Smiley: 65 years of columns

Sometimes it seems I’ve been doing a column all my life, but it turns out that after 34 years, I’m just a neophyte.

Bernard Curet, who turned 90 on Friday, has been writing a column for the Pointe Coupee Banner in New Roads for 65 years.

Bernard started his weekly column in 1948, and he’s never missed a deadline.

His latest column was about Lindy Boggs, who was born Corinne Claiborne in New Roads.

In addition to his column, Bernard was news editor of the Banner for a time and, if I know weekly newspaper operations, no doubt had a lot of other duties over the years.

Family members say he loves spending time in his home on False River, and playing the piano. (He plays by ear, and credits his long-ago piano teacher, Mrs. Rougon, with instilling a love of music in him.)

Agony of de feet

OK men, it’s time to slip into those pumps or strap on those stilettos again.

The third annual “Walk a Mile In Her Shoes” is from 4 p.m. to 6 p.m. Sept. 22 at Baton Rouge’s North Boulevard Town Square.

It’s a light-hearted event, but with a serious purpose.

STAR, the Sexual Trauma Awareness and Response Center, hosts the event “to bring awareness of the prevalence of sexual violence in our community.”

Visit to sign up. There is no cost to register, but you’re asked to seek sponsorships for your walk.

The event is free and open to the public.

I saw it last year — and I can tell you, it’s not a pretty sight.

But what the heck, it’s for a good cause ...

Which reminds me

Years ago, my Spanish Town neighbors and I used to costume for the Spanish Town Mardi Gras Ball, and they always got me to go in drag.

Over the years, I was the skater Nancy Kerrigan, a well-known madam, a Catholic schoolgirl, a “flamingo dancer,” an Iraqi burqa-babe and Supremes singer Diana Ross (now THAT was a stretch ...).

One year, not long before the ball, I went on a fishing trip with some guys to a lake south of New Orleans.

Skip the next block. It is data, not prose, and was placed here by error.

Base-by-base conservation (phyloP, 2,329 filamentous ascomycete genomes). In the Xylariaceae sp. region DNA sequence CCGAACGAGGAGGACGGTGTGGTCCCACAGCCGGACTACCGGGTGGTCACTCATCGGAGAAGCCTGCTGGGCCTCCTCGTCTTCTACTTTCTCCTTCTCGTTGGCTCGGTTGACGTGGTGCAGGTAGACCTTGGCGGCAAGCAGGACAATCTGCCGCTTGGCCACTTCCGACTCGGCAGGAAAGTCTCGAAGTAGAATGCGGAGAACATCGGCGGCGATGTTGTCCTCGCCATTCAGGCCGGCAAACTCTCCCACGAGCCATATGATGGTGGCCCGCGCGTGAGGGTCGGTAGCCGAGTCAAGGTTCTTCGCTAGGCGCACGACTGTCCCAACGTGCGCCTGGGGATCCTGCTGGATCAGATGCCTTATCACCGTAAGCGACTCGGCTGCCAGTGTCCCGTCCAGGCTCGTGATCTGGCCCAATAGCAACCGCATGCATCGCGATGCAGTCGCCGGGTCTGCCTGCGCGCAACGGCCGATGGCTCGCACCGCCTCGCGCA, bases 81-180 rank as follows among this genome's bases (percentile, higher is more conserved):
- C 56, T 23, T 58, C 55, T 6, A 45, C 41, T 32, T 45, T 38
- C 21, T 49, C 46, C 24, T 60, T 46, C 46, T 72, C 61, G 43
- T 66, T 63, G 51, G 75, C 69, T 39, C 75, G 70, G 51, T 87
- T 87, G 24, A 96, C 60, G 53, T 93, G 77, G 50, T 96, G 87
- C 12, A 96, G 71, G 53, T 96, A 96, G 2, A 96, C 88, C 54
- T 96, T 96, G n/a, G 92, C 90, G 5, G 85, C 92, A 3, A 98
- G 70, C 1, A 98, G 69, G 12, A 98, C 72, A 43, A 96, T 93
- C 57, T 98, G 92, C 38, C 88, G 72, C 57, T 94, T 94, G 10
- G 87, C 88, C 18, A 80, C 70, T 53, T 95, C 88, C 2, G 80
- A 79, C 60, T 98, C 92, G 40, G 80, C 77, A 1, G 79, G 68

On the way down, we stopped at a supermarket in LaPlace for supplies (aka beer).

I noticed there was a Goodwill next door, so while the other guys went into the store I checked out possible costumes in the used clothing section.

I was delighted to find a pair of red pumps in my size, for a very good price.

Goodwill didn’t have a bag, so I went outside holding my pumps just as my buddies emerged from the store.

Then the explaining started …

Taking over

I wonder if maybe I’m running too many stories from Joe Guilbeau, of Plaquemine.

Joe says he ran into former Lt. Gov. Bobby Freeman the other day, and Bobby told him, “I see where Smiley is in your column again.”

Happy returns

A couple in Pharr, Texas, thank some folks in Baton Rouge for an act of kindness.

They tell of receiving an envelope with the return address “BR LA 70817,” containing a $200 government savings bond they had given to their grandson, an LSU senior.

An enclosed note told them that “We found this during one of our walks in the morning in Baton Rouge.”

The finders (who signed the note with letters that looked like “JS”) then mailed it to the address in Texas that was on the bond.

The couple figure their grandson had been carrying this bond in his wallet when he lost it.

They thank their “Angels in Disguise” for their thoughtfulness.

Looking for people

Members of Boy Scout Troop 229, at St. Thomas More Catholic Church, are asked to contribute memories and pictures for an album to be presented to Claude R. Smith on his 90th birthday in October.

Claude was involved with the troop for a number of years, and was scoutmaster from 1965 to 1970.

He would like to know more about the lives of his scouts after their Boy Scout years.

Contact Lee Smith at or, or call (225) 802-3871.

Vocal support

On Wednesday, Whole Foods Market in Baton Rouge will donate five percent of net sales to the LSU Opera.

Special People Dept.

Joe and Candy Lackie celebrate their 63rd anniversary Monday.

The End

Emmett Irwin says our “strange names” seminar brings this to mind:

“I offer the name of a beer my daughter came across in Texas — Buffalo Butt.

“The strange part of all this is that was her nickname as a child. I won’t give her name, or I will have to go into hiding …”

Painful thoughts

Mike Patterson weighs in on the age-old debate about the most painful experience:

“Women say the most pain they have is during childbirth.

“Men say the most pain they have is getting kicked in the groin.”

However, he points out, “women often say they can’t wait to have more children …”

Write Smiley at He can also be reached by fax at (225) 388-0351 or mail at P.O. Box 588, Baton Rouge, LA 70821.